In its decree, the bishops’ conference said the tax was designed to compensate for state seizures of Church property. The decree said the right to a “civil law withdrawal” ensured “no one is led to Church membership against their will”.
“Conscious dissociation from the Church by public act is a grave offence against the Church community,” the decree said.
“Whoever declares their withdrawal for whatever reason before the responsible civil authority always violates their duty to preserve a link with the Church, as well as their duty to make a financial contribution so the Church can fulfil its tasks.”
The document added that departing Catholics could no longer receive the sacraments of penance, Holy Communion, Confirmation or anointing of the sick, other than when facing death, or exercise any Church function, including belonging to parish councils or acting as godparents.
Marriages would be granted only by a bishop’s consent and unrepentant Catholics would not be given Church funerals, the decree said.
A press release said the decree had been approved in August by the Vatican’s Congregation for Bishops. It added that parish priests would be asked to write to departing Catholics, inviting them to meet and explain their decision and have the consequences explained.
The decree was criticised by Germany’s dissenting We are Church movement, which said a “pay and pray” policy sent “the totally wrong signal at the wrong time” when the German bishops were “laboriously trying to regain credibility” after a “decades-long cover-up of abuse scandals”.
“Instead of considering the reasons why large numbers are leaving the Church on the ground, this bishops’ decree sends a threatening message,” the statement said.
“This threatened exclusion from community life is a de facto excommunication. It contradicts the sacramental understanding of indelible Church membership through baptism.”
In an address to the bishops’ meeting, Archbishop Zollitsch said the Church needed “a long perspective, deep breath and patience” to cope with current challenges, as well as a capacity for dialogue with “social groups and circles alienated from the Church”.
SHARED FROM CATHOLIC HERALD

AMERICA : NICARAGUA : BISHOPS CONFERENCE LETTER - HOPE

Agenzia Fides REPORT - The Bishops of Nicaragua arrived yesterday, September 25, in Matagalpa (a city about 100 km north of Managua), which will host the meeting of the Episcopal Conference. In the note sent to Fides Agency by the Episcopal Conference of Nicaragua, we learn that at 5 pm yesterday, in the church of San José, the meeting began, followed by a Procession with the image of the Virgen de la Merced towards the Cathedral, which ended with a Mass.
Today, September 26, at the end of the morning, the Bishops will present during a press conference, the pastoral Letter to the people of Nicaragua. The conference, to be held in the Charterhouse of Matagalpa, will be broadcast live from Radio Católica de Nicaragua and the network of Catholic Radio in the country. His Exc. Mgr. Leopoldo José Brenes Solórzano, Archbishop of Managua, anticipated to the press that "one of the key points is the next municipal elections, and we, as Bishops, with the experience and the contact with people, want to express in our message what we have heard from the people." Even His Exc. Mgr. Silvio José Baez, Auxiliary Bishop of Managua, said that in the message "we will call the people of Nicaragua to hope, it will be an invitation to all citizens not to be passive in the face of national reality, but to become active subjects in the improvement and transformation of the country. "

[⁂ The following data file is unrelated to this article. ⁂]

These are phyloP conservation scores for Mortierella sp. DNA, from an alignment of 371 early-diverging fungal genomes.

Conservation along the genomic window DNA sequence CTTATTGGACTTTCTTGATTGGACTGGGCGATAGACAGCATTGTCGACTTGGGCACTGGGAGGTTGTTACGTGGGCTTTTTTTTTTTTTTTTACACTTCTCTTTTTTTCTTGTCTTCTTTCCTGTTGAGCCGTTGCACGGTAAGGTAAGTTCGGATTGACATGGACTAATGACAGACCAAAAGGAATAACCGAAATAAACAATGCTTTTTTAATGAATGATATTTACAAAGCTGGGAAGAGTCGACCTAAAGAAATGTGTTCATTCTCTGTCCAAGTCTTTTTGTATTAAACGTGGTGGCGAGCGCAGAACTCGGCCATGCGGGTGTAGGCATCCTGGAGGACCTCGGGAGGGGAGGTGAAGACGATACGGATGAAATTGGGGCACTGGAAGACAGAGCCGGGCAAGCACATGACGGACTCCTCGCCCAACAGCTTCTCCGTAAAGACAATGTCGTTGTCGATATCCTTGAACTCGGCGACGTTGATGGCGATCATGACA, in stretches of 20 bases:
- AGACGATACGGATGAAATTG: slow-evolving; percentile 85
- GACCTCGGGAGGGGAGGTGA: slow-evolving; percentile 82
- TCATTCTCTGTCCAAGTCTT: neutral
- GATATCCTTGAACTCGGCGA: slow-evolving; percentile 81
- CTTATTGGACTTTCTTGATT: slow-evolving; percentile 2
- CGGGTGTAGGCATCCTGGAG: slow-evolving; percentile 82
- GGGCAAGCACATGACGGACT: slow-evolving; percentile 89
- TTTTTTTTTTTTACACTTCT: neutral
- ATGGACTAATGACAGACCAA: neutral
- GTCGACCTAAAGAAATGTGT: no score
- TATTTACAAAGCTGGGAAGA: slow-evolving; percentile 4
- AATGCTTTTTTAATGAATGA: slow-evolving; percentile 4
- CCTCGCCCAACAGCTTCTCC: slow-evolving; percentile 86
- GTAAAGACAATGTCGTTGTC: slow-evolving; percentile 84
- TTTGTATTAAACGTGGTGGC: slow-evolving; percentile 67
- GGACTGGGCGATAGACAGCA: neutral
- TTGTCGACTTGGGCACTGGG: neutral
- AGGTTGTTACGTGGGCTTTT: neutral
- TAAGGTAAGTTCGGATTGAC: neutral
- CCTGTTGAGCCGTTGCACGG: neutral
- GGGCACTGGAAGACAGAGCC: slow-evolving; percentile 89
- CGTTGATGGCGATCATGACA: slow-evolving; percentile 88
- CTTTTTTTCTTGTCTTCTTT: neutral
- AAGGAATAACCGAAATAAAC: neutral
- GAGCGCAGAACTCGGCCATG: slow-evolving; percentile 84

The electoral campaign in view of the municipal elections in Nicaragua began on September 20, and will have to end on October 31, to respect the four days of silence before the election, to be held on November 4. Those elected will serve for four years. (CE) (Agenzia Fides 26/09/2012)

ASIA : SYRIA : DOUBLE BOMBINGS IN DAMASCUS MANY WOUNDED

ASIA NEWS REPORT:
One bomb exploded at the army headquarters. The second targeted the area west of the city. At the UN General Assembly Qatar calls for military intervention in Arab countries for "humanitarian" reasons.


Damascus (AsiaNews / Agencies) - Two bombs exploded this morning in Damascus near the headquarters of the Syrian army in the center of Damascus, and in the district of Kafar Susse area west of the capital. The attack was the work of rebel forces. At present there are no reports of deaths or injuries. Witnesses claim that the second explosion triggered a reaction from soldiers who responded by firing heavy machine guns. Yesterday, in the south of the city another attack hit a school used by the army as barracks. In the explosion there left at least 24 wounded, almost all soldiers, but the numbers are uncertain. The building was used by the military for their night raids in areas under rebel control, located in the southern part of the city. A shopkeeper in the area said at least 10 ambulances arrived to the scene after the explosion. "Living in Damascus - adds the man - has become a nightmare."

Meanwhile, Qatar is pushing for an armed intervention against Bashar al-Assad to end the violence. Yesterday, addressing the UN General Assembly, Sheikh Hamad bin Khalifa al-Thani, Emir of Qatar pointed out that the conflict has become a "calamity" that threatens world peace. According to the emir the countries in the region must take action to fulfill their humanitarian, political and military duties and stop the bloodshed. In his speech, however, UN secretary general, Ban Ki-moon, called on the countries in the region to " solidly and concretely support " the work of Lakdhar Brahimi, the UN envoy in Syria and the Arab League, who is trying to reach an agreement between the two parties for a diplomatic end to the conflict.

Together with Saudi Arabia, Qatar is one of the key supporters of the Syrian opposition. Assad and his allies have repeatedly accused them of supplying heavy arms to the rebels and sending foreign militias close to al-Qaeda to the area.

SHARED FROM ASIA NEWS IT

TODAY'S MASS ONLINE : WED. SEPTEMBER 26, 2012

Luke 9: 1 - 6